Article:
EVE then takes the plant back to the captain of the Axiom – who was watching recordings of the earth, and realizes he needs to save the planet. BUT! The trick?!? The Megacorporation has given the Axiom a secret, never-ever-return-to-earth command. Why? Because, Mega determined that Earth was done. Toast, there was no possible way that it would ever be salvageable. When the captain goes against this super secret, never-return command, bots attack WALL-E and EVE, and toss them into the nearest Starwars Trash Compactor. And the captain? He’s locked in his room. Through a cleaning bot’s intervention (that stretches all credulity), WALL-E and EVE are not jettisoned into space. And the humans and robots rise up, and secure the plant. There is a big battle for control of the bridge, but through the sacrifice of WALL-E, EVE is able to successfully deliver the plant to the scanner, and initiate the hyperjump back to Earth.
After arriving at Earth, EVE repairs WALL-E, but it’s only a kiss that will restore his memory… because… yup, dunno. Robot magic? Not sure. The enormous whale-esque humans return to Earth, and the sapling turns into an enormous tree. The end. Did I mention that the humans didn’t deserve to be saved? No, they didn’t… because we don’t.
Thoughts on On the WALL-E
Yup, still not a fan. Amazing technical achievement. I’ll give it that. Glorious animation. But, wow, did I hate this movie from beginning to end then, and I still hate it now. Now, don’t get me wrong… slice the movie into the first 45 minutes? The silent part at the front where the two robots mess around on an uninhabited Earth? It’d be gloriously perfect. That story by itself is cute and infectious. But the moment it begins thinking about the horrific nightmare that has become we humans? Nightmare-fodder. Like, stuff of torturous dreams and sand in the eyes. If you liked this movie… (and it’s got like a 95% tomatoes score, so a LOT of you LOVE this movie.) I need you to explain it to me. The why you like it part. Yes, cute robots. You get that. But that only accounts for 50% of your 95% score. Someone has to walk me through the last 45%. Cause, a 50% is an F.
So, for me the math is pretty simple. We have two lovely robot characters who are bound and determined to save a humanity that actually deserves to have Alien visit their ship while they bob around the galaxy. They’d make easy food, as they bob about in their conveyor chairs, and their service robots run for their lives. Now THAT?! THAT is a movie I would sign up for.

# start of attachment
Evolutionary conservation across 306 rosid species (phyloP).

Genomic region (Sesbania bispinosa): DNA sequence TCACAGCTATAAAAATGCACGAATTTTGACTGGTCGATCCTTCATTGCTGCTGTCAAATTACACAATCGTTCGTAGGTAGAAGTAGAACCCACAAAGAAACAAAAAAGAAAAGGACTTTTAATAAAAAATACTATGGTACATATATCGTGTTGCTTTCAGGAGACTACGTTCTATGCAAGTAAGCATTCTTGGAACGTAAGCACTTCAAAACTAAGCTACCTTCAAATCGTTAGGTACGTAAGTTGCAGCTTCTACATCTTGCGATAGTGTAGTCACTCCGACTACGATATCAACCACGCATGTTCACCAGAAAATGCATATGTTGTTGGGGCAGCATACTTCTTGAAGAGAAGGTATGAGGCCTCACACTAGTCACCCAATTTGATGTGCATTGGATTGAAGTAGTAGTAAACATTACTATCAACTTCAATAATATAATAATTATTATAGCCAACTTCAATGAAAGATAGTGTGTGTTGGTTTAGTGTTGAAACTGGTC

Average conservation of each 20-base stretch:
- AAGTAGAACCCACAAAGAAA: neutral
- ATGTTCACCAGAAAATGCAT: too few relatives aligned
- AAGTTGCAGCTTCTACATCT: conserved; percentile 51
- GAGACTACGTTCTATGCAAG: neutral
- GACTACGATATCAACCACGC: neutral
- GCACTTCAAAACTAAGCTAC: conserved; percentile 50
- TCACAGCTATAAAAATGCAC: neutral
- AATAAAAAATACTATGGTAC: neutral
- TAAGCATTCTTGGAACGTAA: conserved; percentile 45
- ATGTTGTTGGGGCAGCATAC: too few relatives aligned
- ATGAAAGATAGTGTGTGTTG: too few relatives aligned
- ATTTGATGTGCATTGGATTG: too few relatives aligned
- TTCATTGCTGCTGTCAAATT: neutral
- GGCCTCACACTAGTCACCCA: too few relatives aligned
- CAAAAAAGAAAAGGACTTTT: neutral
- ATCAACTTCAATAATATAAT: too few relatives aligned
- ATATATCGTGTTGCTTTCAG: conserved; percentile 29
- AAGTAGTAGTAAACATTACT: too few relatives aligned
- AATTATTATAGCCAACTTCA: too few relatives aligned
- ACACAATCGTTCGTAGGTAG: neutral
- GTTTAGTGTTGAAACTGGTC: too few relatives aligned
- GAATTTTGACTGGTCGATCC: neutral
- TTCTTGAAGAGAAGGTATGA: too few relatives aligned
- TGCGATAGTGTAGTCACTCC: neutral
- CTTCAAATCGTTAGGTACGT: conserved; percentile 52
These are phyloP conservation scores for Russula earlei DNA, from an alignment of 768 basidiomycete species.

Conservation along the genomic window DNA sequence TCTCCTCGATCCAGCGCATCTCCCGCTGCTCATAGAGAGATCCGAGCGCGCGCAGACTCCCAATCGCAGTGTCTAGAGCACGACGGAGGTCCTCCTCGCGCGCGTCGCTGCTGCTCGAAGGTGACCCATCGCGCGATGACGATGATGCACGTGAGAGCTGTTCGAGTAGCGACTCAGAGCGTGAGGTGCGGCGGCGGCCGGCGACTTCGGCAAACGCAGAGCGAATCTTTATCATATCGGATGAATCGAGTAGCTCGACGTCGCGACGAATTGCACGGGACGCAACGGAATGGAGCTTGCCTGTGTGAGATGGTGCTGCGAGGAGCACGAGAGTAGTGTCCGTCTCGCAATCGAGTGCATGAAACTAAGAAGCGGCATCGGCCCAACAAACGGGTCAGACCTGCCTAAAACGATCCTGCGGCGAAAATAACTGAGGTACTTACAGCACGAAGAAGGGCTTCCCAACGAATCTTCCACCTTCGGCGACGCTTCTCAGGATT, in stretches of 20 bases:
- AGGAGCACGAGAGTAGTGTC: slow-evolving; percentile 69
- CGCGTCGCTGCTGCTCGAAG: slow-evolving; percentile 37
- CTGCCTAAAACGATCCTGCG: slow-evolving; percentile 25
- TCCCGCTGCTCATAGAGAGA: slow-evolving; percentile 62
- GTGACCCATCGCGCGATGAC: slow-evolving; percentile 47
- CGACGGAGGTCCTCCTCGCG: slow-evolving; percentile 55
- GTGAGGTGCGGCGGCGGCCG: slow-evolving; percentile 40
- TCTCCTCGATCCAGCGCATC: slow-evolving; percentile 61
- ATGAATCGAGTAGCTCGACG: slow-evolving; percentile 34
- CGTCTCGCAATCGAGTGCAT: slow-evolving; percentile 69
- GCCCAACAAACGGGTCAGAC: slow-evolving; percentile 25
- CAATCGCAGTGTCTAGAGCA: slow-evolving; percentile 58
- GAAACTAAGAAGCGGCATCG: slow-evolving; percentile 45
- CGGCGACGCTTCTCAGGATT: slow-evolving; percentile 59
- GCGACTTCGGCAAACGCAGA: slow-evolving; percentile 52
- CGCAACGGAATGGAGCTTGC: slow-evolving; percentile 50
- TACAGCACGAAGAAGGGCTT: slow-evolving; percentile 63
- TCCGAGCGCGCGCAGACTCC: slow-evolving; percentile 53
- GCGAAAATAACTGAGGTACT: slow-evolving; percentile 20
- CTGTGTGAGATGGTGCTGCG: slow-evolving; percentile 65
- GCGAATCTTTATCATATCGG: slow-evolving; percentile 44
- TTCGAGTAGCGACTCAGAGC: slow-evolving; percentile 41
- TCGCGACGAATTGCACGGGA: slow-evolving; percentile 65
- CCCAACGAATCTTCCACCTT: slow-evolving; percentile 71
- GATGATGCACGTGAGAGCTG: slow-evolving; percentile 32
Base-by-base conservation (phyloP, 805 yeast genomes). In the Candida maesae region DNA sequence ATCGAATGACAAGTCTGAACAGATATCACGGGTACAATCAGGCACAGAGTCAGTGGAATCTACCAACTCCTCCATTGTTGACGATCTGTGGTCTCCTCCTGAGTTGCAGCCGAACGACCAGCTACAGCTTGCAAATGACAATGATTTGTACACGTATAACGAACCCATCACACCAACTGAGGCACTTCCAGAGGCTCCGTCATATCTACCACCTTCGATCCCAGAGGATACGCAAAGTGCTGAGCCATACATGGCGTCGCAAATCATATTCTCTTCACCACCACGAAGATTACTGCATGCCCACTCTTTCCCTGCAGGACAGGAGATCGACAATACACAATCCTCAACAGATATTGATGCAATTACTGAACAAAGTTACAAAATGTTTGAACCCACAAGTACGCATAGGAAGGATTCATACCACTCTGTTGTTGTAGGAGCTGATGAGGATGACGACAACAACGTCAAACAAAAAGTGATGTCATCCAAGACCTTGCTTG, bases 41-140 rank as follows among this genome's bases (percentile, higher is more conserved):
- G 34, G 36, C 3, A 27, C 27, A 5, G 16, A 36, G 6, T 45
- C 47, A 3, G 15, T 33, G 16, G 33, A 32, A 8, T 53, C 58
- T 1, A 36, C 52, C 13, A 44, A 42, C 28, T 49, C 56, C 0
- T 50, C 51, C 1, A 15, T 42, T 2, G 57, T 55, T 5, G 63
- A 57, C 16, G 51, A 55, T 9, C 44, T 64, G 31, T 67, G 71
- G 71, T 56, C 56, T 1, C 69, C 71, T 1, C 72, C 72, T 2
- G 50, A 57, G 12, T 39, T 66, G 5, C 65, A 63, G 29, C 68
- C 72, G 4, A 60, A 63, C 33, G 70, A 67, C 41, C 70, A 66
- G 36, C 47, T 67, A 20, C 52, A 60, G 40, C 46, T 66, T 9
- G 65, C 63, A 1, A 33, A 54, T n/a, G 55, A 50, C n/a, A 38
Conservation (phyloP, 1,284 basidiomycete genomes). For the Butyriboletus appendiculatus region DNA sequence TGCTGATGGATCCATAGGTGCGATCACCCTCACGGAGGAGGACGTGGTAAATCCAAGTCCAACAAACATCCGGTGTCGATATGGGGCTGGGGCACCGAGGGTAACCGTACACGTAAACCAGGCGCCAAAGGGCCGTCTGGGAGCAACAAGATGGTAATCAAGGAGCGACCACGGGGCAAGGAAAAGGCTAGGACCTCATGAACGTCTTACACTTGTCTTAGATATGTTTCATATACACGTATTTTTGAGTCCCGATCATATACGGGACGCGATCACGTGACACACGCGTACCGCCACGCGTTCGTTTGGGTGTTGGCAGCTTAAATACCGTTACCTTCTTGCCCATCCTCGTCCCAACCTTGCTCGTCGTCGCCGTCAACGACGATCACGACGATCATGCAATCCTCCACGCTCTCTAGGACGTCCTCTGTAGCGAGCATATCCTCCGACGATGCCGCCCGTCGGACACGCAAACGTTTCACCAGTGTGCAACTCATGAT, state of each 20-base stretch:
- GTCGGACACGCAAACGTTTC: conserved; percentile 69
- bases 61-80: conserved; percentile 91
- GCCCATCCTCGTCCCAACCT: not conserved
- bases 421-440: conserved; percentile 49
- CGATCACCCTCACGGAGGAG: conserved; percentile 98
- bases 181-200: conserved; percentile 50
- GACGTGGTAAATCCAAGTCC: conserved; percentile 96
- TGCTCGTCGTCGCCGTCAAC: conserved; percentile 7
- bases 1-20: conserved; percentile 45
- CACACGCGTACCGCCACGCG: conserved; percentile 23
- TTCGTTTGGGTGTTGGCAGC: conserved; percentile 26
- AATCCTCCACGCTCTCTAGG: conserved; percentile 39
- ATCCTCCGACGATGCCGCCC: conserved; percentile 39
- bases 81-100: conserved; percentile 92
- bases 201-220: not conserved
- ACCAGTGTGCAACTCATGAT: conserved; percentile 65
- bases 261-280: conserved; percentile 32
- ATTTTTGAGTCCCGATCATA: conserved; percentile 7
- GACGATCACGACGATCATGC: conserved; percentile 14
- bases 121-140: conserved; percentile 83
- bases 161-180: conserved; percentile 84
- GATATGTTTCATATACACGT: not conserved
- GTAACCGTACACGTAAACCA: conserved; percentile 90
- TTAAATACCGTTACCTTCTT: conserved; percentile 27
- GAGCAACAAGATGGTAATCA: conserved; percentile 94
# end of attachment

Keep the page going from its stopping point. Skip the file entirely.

There is an argument to be made here, that WALL-E is a morality tale. A warning. That if humanity continues on the path that they are on, then they will obliterate the entirety of Earth. That we will be forced onto Battlestar Galacticas, and we will bounce around the universe, getting fatter, and fatter, and we will not care about anything but service robots and conveyed food, and bouncy chairs. Yes, I get that argument. But if you look at the morality tales of old, or how a warning tale is supposed to work… you don’t end up with a happy ending. You destroy Earth. You ship off the people. The robots try and save the day, but fail. And as the ship heads out into the outer reaches of the galaxy, they encounter Alien… and one by one, the Alien feeds on them until their slow, unwitting selves, are all dead. Now THAT is a morality tale. Allowing robots to save the day for a humanity, that doesn’t deserve it, isn’t anything. It isn’t a warning. It isn’t a vision into our Pandora’s box. It’s nothing. It’s an unearned salvation. It is a hero’s journey for a mechanical wonder that deserves to live, and nothing else. If there were justice in this world, humanity would die, and the robots would populate the Earth, caring for it carefully, and bringing it back to its natural wonder and brilliance. Now THAT, THAT is a story I can get behind. But this? This is tripe.
Edited by: CY